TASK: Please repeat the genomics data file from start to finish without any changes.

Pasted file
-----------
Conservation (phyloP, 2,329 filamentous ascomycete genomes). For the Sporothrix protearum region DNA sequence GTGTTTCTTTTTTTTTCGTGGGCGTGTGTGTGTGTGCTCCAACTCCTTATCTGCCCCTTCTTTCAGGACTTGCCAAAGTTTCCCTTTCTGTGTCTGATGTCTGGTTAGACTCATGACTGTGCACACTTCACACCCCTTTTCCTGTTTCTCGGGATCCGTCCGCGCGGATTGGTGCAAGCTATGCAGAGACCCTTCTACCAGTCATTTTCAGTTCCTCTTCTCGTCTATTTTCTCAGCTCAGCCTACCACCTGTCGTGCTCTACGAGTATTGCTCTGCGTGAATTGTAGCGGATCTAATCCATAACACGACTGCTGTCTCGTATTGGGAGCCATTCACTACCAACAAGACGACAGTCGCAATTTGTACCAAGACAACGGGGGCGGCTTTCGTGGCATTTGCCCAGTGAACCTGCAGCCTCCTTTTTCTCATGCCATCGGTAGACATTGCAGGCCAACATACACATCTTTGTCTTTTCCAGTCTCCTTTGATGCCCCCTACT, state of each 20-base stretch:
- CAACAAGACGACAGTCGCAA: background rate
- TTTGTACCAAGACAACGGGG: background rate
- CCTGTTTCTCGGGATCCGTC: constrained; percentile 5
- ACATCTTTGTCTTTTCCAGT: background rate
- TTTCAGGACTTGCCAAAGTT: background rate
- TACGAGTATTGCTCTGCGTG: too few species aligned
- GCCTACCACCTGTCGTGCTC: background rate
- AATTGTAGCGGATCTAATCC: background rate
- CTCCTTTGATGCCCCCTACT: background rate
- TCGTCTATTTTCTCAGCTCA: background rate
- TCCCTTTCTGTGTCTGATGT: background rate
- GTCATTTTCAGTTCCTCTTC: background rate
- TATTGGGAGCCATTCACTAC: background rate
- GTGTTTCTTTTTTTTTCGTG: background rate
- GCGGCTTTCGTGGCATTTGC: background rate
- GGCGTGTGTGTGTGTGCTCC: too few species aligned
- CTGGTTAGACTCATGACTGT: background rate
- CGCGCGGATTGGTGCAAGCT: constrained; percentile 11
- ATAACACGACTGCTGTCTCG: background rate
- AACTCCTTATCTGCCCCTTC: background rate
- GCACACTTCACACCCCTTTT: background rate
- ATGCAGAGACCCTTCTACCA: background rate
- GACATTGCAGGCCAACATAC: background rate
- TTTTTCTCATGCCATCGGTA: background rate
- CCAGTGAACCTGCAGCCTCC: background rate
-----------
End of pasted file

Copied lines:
Conservation (phyloP, 2,329 filamentous ascomycete genomes). For the Sporothrix protearum region DNA sequence GTGTTTCTTTTTTTTTCGTGGGCGTGTGTGTGTGTGCTCCAACTCCTTATCTGCCCCTTCTTTCAGGACTTGCCAAAGTTTCCCTTTCTGTGTCTGATGTCTGGTTAGACTCATGACTGTGCACACTTCACACCCCTTTTCCTGTTTCTCGGGATCCGTCCGCGCGGATTGGTGCAAGCTATGCAGAGACCCTTCTACCAGTCATTTTCAGTTCCTCTTCTCGTCTATTTTCTCAGCTCAGCCTACCACCTGTCGTGCTCTACGAGTATTGCTCTGCGTGAATTGTAGCGGATCTAATCCATAACACGACTGCTGTCTCGTATTGGGAGCCATTCACTACCAACAAGACGACAGTCGCAATTTGTACCAAGACAACGGGGGCGGCTTTCGTGGCATTTGCCCAGTGAACCTGCAGCCTCCTTTTTCTCATGCCATCGGTAGACATTGCAGGCCAACATACACATCTTTGTCTTTTCCAGTCTCCTTTGATGCCCCCTACT, state of each 20-base stretch:
- CAACAAGACGACAGTCGCAA: background rate
- TTTGTACCAAGACAACGGGG: background rate
- CCTGTTTCTCGGGATCCGTC: constrained; percentile 5
- ACATCTTTGTCTTTTCCAGT: background rate
- TTTCAGGACTTGCCAAAGTT: background rate
- TACGAGTATTGCTCTGCGTG: too few species aligned
- GCCTACCACCTGTCGTGCTC: background rate
- AATTGTAGCGGATCTAATCC: background rate
- CTCCTTTGATGCCCCCTACT: background rate
- TCGTCTATTTTCTCAGCTCA: background rate
- TCCCTTTCTGTGTCTGATGT: background rate
- GTCATTTTCAGTTCCTCTTC: background rate
- TATTGGGAGCCATTCACTAC: background rate
- GTGTTTCTTTTTTTTTCGTG: background rate
- GCGGCTTTCGTGGCATTTGC: background rate
- GGCGTGTGTGTGTGTGCTCC: too few species aligned
- CTGGTTAGACTCATGACTGT: background rate
- CGCGCGGATTGGTGCAAGCT: constrained; percentile 11
- ATAACACGACTGCTGTCTCG: background rate
- AACTCCTTATCTGCCCCTTC: background rate
- GCACACTTCACACCCCTTTT: background rate
- ATGCAGAGACCCTTCTACCA: background rate
- GACATTGCAGGCCAACATAC: background rate
- TTTTTCTCATGCCATCGGTA: background rate
- CCAGTGAACCTGCAGCCTCC: background rate